Two passages in Ibn al-Kha īb's account of the kings of Christian Iberia
Stearns, Justin
Al-Qantara : Revista de Estudios Arabes , 2004,
Abstract: Not available No disponible
DCP Series
Philip Stearns
continent. , 2011,
Abstract: Photo essay. A collection of Images produced by intentionally corrupting the circuitry of a Kodak DC280 2 MP digitalcamera. By rewiring the electronics of a digital camera, glitched images are produced in a manner that parallels chemically processing unexposed film or photographic paper to produce photographic images without exposure to light. The DCP Series of Digital Images are direct visualizations of data generated by a digital camera as it takes a picture. Electronic processes associated with the normal operations of the camera, which are usually taken for granted, are revealed through an act of intervention. The camera is turned inside-out through complexes of short-circuits, selected by the artist, transforming the camera from a picture taking device to a data capturing device that renders raw data (electronic signals) as images. In essence, these images are snap-shots of electronic signals dancing through the camera's circuits, manually rerouted, written directly to the on-board memory device. Rather than seeing images of the world through a lens, we catch a glimpse of what the camera sees when it is forced to peer inside its own mind.
Production and Financial Analyses of the Rotating Living Wall, an Urban Agricultural System  [PDF]
Jonathan Gumble, Robert Berghage, Dan Stearns
Journal of Environmental Protection (JEP) , 2015, DOI: 10.4236/jep.2015.69091
Abstract: Experiments were performed from June 2014 to May 2015 at Penn State University’s greenhouse facilities in order to understand the production capacities and financial viability of an innovative growing system referred to as the Rotating Living Wall produced by GreenTowers, a student innovation/entrepreneurship team. The system is a six-foot vertical conveyor that rotates troughs of microgreen plants to achieve even distribution of sunlight as well as relatively low maintenance within a minimal square foot area. Experiments were performed to understand differences in seasonal yields, differences in yields based on variety of microgreen, yield comparison to a traditionally grown microgreen control group; both on a yields per/trough method as well as a yields per/ft.2 method, rotational timing, moving versus stationary growth, differences in growth based on media depth, and differences in production yields from supplemental lighting. Performance criteria were based on measuring fresh weight, dry weight, height, and SPAD-meter readings (soil plant analysis development). Differences in yields throughout seasons were significant as well as differences between the Rotating Living Wall systems compared to a control group of traditional static greenhouse benches. The use of LED supplemental lighting provided significant differences in yields throughout winter season growing. Rotational timing, media depth, and physical movement of plants showed minimal or no significant influence on yields. By establishing the potential revenues and costs that were part of growing with the Rotating Living Wall system, financial viability was analyzed showing that these systems could be profitable when utilized in State College, PA, within certain operating parameters. The research completed throughout these studies has not only provided a baseline of operation for the systems but has also shown potential for the development of urban agricultural systems capable of aiding in the elimination of “food deserts” or urban neighborhoods and rural towns with limited food access.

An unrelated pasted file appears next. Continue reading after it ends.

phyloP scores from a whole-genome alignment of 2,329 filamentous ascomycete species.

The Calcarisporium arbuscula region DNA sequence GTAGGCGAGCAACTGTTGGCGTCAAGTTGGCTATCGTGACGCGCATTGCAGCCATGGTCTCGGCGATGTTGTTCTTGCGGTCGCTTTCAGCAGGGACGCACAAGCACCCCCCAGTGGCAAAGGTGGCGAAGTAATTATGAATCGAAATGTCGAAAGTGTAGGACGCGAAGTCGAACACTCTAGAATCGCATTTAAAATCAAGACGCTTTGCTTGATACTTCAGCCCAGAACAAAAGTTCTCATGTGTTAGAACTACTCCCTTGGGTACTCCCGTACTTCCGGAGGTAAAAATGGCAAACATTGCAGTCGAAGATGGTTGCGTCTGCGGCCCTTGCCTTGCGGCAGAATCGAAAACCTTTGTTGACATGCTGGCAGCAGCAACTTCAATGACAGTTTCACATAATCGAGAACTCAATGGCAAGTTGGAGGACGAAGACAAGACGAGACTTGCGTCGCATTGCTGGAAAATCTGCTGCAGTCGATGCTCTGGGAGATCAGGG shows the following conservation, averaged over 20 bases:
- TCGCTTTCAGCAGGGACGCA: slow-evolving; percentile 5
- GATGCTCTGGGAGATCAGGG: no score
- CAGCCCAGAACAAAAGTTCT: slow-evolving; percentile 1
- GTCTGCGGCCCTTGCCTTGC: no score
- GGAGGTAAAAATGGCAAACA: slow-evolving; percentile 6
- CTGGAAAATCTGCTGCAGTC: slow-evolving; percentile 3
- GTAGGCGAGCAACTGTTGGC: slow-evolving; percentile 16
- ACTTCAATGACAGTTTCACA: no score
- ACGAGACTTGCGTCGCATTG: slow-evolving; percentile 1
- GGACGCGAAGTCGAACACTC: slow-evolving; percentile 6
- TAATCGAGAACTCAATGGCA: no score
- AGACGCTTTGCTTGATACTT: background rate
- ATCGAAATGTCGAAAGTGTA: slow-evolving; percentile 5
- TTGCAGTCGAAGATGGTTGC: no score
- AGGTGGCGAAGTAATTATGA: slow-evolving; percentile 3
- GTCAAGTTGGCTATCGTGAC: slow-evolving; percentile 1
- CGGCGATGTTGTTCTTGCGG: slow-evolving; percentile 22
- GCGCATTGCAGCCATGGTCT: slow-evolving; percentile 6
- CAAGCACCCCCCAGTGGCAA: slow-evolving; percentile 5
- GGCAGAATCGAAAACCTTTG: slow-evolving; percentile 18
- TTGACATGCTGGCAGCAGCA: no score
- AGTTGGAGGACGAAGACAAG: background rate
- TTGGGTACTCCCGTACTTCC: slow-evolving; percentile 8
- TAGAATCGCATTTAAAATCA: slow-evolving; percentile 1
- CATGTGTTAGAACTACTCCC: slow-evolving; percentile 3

Mechanosensing by the Primary Cilium: Deletion of Kif3A Reduces Bone Formation Due to Loading
Sara Temiyasathit,W. Joyce Tang,Philipp Leucht,Charles T. Anderson,Stefanie D. Monica,Alesha B. Castillo,Jill A. Helms,Tim Stearns,Christopher R. Jacobs
PLOS ONE , 2012, DOI: 10.1371/journal.pone.0033368